Grease is applied to the contact area between metal and plastic parts to act as a buffer. Since it is a plastic and metal part, I used rubber grease to avoid affecting the plastic part. I want to avoid getting chain grease and other contaminants on it, but since it is in the center of the drive sprocket, it seems unlikely that centrifugal force will cause chain grease to fly off and stick to it. It is important to clean the parts when the sprocket cover is removed.
Checking the operation of the meter gear
After fixing the coupling parts, try to rotate it with your fingertips to make sure the shaft that drives the meter cable is rotating. The internal gears are not sold separately, so if the gears are too dirty, clean the parts and use a grease sprayer with an ultra-fine nozzle to seal the grease without damaging the seals.
RVF, a model representing the best era of motorcycles
The unprecedented motorcycle boom that began in the early 1980s gave birth to numerous new models. In the late 80's, when the popularity of racing was particularly high, models that looked like production racers with only security parts installed appeared. Honda has a lineup of models in the mid-sized motorcycle class that boast intense performance. The 2-stroke NSR series evolved year by year, while the 4-stroke CBR series with its parallel 4-cylinder engine was enhanced, and the VFR/RVF series with its V-4 engine was also a model that fostered many sport riders. The model that I took maintenance photos of was the Honda RVF400R, which was the final racer replica of the V-cylinder 400cc model that was introduced in the early 90s. This model has a unique exhaust sound characteristic of Honda V4.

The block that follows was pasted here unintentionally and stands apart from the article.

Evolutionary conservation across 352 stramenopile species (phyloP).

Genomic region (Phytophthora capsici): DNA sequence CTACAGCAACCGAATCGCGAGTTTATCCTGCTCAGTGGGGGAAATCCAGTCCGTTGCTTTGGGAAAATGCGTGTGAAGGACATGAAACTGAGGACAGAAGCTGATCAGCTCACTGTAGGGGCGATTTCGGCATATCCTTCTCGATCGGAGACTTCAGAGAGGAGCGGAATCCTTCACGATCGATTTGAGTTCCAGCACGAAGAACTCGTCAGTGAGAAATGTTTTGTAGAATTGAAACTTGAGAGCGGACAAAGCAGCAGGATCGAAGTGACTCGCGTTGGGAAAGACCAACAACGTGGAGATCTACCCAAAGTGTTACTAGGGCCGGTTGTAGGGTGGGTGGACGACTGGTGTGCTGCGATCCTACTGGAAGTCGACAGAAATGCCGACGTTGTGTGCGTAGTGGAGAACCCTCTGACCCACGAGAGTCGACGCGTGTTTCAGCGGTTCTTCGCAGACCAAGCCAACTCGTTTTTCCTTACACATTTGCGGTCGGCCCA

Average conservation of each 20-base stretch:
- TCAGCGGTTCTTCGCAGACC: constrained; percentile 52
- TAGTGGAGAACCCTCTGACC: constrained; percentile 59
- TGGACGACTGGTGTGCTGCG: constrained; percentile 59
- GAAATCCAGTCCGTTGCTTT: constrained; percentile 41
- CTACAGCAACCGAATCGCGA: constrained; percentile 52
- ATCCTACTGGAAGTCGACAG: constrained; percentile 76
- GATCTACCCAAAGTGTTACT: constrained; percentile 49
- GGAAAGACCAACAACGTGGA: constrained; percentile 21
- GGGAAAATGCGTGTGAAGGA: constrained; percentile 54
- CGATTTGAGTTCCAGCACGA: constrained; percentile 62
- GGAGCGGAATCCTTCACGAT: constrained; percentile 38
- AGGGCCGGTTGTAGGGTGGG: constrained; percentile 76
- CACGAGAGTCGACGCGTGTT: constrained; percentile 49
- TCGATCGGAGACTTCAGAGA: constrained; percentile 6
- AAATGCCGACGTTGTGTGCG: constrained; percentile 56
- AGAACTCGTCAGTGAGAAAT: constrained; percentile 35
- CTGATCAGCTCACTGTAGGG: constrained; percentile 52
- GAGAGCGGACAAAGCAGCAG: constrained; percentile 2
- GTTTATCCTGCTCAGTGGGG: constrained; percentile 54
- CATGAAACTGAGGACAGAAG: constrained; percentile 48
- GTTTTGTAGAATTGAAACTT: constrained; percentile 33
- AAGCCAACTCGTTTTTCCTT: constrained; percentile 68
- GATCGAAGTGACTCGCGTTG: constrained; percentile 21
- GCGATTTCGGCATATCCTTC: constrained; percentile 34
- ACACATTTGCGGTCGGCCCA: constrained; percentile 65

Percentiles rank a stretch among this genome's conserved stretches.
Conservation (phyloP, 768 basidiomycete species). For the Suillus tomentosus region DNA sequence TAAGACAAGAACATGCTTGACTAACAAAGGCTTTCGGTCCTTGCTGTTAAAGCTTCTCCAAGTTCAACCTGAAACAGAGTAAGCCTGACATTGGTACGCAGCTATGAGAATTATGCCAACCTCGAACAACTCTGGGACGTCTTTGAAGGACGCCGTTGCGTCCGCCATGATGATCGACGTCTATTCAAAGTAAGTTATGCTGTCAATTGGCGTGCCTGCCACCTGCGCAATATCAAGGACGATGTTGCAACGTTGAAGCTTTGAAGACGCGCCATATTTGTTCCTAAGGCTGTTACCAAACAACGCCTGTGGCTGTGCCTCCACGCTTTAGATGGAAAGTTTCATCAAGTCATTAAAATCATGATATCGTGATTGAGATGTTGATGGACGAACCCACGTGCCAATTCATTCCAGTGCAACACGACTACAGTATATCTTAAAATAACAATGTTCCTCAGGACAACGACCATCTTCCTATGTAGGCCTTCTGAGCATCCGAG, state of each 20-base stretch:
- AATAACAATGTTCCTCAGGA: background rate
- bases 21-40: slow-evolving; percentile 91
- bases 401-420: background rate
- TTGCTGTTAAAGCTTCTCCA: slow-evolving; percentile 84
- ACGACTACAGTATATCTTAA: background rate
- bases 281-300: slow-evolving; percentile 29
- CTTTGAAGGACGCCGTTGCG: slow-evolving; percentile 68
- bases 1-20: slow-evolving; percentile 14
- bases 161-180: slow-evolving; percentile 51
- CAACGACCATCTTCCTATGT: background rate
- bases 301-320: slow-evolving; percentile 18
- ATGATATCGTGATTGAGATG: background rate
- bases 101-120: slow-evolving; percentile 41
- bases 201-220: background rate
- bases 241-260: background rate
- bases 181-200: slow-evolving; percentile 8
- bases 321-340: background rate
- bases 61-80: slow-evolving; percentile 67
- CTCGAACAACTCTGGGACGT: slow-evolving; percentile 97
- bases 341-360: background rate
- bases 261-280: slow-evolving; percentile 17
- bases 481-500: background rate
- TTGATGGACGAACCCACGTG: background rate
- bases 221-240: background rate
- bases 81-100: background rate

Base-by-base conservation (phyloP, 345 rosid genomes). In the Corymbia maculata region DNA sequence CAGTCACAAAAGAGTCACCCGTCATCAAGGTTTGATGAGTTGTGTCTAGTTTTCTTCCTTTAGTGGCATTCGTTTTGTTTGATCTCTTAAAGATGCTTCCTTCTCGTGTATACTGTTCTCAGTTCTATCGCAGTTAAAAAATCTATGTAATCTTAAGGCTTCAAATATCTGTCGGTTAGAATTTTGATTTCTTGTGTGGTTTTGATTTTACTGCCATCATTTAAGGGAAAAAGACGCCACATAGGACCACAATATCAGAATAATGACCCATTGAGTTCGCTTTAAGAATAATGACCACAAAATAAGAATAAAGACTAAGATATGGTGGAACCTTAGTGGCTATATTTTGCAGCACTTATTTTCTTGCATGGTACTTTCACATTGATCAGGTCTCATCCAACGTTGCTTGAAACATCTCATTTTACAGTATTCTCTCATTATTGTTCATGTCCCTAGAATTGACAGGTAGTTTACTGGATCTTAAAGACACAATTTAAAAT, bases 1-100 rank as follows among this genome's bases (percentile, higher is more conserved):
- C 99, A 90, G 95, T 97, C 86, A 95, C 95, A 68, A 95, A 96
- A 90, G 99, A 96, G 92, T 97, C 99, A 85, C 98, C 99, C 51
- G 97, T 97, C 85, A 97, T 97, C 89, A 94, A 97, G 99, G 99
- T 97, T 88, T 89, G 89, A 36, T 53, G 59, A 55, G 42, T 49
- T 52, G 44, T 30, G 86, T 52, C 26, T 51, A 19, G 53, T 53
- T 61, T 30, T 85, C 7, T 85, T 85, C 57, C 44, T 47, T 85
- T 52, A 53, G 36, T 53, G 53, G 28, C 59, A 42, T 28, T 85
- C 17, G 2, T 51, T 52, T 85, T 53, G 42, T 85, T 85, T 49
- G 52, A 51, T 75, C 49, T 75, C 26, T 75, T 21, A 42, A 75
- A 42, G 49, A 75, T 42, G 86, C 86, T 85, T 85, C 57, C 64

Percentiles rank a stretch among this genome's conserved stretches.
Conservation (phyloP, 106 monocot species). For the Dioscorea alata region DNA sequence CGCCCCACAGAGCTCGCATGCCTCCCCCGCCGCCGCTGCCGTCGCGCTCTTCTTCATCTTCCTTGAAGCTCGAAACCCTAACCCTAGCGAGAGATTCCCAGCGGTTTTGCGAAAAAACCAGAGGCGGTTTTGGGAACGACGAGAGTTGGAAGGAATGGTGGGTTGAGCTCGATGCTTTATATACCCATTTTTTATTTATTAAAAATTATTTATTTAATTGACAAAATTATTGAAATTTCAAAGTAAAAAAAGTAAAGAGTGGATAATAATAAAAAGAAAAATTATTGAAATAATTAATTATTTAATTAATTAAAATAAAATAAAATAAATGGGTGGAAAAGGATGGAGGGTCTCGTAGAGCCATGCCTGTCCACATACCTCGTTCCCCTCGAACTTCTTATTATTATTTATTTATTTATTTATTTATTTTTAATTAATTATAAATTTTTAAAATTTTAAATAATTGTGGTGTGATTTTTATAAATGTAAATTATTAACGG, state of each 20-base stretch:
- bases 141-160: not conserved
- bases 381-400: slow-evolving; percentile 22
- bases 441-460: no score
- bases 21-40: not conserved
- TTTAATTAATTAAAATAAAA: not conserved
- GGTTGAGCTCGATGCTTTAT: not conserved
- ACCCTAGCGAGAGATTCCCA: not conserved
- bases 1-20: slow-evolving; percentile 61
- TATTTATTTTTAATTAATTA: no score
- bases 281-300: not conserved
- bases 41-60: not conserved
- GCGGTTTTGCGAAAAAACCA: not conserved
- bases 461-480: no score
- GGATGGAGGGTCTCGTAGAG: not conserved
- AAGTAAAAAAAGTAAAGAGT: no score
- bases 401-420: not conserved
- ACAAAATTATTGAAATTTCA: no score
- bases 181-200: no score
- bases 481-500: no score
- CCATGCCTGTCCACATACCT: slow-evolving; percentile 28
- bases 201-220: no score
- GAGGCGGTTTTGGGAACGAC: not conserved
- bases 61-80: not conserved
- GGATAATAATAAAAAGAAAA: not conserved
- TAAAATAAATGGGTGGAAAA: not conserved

- Point 1: Clean the surrounding parts when disassembling parts, e.g., when removing various covers.
- Point 2: Keep 3 types of grease on hand for sudden maintenance: MP (multi-purpose) grease, rubber grease, and molybdenum disulfide grease.
Many of the motorcycle instruments = meters are driven by a wire cable system. Nowadays, there are many electric meters that use electric signals to operate the meter, but electric meters started to be adopted in the early 1980s. At the time, the use of an electric speedometer as well as an electric tachometer was considered to be advanced, but there were still many problems due to the transitional stage of the technology. Most of these models were not adopted continuously and ended up being short-lived. One of the models that used an electric speedometer was the Kawasaki KZ1000R1.